Although last night’s tidal surge was described as the worst for at least 60 years, it was only the first of a series of three due to hit the region.

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Police, who helped evacuate thousands of people, warned: “With at least three high tides expected they should not attempt to return home until advised that it is safe to do so.”

They told people to stay calm and not panic, and avoid walking and driving through floodwater, as there could be hidden hazards.

Spring tides, which are when the gravity of the sun and moon combine to create higher than usual tides, were combined with strong winds to cause last night’s tidal surge.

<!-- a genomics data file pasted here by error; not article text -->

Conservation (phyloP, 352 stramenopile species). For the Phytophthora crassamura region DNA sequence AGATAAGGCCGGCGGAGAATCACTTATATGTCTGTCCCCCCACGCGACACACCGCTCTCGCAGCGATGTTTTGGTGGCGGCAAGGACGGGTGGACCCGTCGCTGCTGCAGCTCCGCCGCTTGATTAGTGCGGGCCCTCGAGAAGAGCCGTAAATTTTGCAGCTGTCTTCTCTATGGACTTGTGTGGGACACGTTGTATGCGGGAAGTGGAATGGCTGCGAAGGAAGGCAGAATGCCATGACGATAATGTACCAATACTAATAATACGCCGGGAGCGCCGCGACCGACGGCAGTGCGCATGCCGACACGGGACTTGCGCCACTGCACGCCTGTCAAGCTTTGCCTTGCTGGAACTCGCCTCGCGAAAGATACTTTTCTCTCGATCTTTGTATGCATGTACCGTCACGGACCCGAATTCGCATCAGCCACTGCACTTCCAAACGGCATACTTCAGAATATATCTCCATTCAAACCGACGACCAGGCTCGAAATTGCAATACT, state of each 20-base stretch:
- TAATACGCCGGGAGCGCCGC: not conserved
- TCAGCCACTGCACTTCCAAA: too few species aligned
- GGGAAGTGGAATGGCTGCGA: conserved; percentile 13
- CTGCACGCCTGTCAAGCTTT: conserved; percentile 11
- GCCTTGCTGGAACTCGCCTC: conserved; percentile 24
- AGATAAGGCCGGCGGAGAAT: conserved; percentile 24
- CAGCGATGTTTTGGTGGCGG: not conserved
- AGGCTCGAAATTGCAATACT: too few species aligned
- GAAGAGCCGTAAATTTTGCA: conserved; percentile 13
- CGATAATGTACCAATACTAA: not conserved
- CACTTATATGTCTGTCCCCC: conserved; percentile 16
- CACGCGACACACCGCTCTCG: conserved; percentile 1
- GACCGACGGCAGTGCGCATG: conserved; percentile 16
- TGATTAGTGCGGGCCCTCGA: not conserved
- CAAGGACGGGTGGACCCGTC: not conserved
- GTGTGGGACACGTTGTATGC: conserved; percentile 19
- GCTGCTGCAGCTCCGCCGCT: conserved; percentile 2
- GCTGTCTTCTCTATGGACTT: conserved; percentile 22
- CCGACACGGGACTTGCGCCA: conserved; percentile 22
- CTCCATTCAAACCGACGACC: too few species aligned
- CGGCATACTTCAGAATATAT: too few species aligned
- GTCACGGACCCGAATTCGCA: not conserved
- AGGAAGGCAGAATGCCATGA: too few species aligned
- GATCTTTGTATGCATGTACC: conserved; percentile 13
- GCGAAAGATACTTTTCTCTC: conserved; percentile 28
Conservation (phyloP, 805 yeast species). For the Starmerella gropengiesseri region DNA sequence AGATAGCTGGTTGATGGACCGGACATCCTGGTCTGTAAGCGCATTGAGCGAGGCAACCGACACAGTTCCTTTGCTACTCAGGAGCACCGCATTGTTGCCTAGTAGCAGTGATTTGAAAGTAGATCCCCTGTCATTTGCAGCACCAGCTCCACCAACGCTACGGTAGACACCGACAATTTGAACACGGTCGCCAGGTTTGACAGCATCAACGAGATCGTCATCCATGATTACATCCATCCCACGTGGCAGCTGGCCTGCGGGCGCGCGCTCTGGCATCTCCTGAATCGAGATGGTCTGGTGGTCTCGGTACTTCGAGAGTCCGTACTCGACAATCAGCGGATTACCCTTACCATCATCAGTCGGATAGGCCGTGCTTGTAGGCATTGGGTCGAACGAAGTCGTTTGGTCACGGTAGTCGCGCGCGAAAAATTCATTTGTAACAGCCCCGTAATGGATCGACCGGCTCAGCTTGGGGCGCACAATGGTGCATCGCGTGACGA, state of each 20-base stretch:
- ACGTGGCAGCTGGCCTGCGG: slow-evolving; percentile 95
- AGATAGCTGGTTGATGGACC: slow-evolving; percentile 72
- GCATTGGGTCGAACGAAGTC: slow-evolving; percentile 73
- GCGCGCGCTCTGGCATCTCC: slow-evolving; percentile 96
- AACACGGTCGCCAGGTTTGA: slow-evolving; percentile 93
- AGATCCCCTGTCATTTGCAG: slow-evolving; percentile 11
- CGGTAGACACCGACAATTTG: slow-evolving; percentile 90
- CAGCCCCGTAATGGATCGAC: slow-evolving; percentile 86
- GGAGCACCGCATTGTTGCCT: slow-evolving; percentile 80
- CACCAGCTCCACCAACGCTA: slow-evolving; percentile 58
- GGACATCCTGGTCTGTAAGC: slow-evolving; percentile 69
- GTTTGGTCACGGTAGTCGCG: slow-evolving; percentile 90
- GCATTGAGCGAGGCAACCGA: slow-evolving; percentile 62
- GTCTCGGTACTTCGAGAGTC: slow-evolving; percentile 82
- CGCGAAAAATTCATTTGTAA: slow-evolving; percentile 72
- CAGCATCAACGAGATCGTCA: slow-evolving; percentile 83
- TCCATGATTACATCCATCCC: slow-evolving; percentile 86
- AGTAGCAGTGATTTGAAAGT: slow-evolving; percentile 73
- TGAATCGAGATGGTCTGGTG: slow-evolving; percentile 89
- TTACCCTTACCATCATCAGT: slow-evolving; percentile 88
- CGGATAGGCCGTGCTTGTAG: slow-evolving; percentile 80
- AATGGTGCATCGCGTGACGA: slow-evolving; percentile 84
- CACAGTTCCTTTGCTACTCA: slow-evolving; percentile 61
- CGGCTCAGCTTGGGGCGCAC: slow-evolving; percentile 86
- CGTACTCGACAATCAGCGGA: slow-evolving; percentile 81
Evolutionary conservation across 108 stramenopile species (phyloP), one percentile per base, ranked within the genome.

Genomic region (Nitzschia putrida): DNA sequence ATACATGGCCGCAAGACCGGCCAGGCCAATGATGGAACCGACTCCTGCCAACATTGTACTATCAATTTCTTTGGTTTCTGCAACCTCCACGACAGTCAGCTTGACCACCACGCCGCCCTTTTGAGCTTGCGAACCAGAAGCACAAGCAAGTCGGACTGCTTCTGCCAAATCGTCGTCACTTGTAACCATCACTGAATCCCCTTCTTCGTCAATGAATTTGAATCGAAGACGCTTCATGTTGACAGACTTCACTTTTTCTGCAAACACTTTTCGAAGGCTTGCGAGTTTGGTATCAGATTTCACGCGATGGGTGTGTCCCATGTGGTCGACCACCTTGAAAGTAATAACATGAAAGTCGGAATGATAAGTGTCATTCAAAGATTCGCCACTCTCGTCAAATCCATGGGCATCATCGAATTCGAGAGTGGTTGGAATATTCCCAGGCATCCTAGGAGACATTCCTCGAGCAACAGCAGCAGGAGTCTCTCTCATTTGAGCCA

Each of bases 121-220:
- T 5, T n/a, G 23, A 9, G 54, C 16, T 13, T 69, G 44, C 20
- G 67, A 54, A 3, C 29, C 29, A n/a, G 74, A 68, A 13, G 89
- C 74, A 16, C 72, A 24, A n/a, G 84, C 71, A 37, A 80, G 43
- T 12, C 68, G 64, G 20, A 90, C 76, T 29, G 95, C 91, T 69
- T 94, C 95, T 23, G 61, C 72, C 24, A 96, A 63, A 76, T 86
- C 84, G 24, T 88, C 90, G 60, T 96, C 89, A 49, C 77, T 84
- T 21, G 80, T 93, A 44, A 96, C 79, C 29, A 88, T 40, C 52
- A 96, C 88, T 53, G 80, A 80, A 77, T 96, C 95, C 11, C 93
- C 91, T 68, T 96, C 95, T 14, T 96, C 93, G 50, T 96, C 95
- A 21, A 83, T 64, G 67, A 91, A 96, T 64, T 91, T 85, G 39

Although there are warnings of two more dangerously-high tides, Weatherquest, based at the University of East Anglia, forecast weaker winds today and over the weekend.

The Met Office said its yellow warning of wind would remain in place until noon today, adding: “Strong winds across coastal areas will gradually moderate, but will still influence the impacts from coastal flooding.”

This morning’s high tide hit King’s Lynn at 8.08am, Cromer at 8.30am, and is predicted to hit Great Yarmouth at 10.44am.

Tonight’s predicted high tides are: 8.44pm at King’s Lynn, 8.36pm at Cromer, 8.52pm at Wells and 10.31pm in Great Yarmouth.

Video update: Tides were higher in some parts of Norfolk than the 1953 floodsVideo and photo gallery update: North Norfolk - Cromer seafront and pier damageNorfolk and Suffolk schools closed because of flooding

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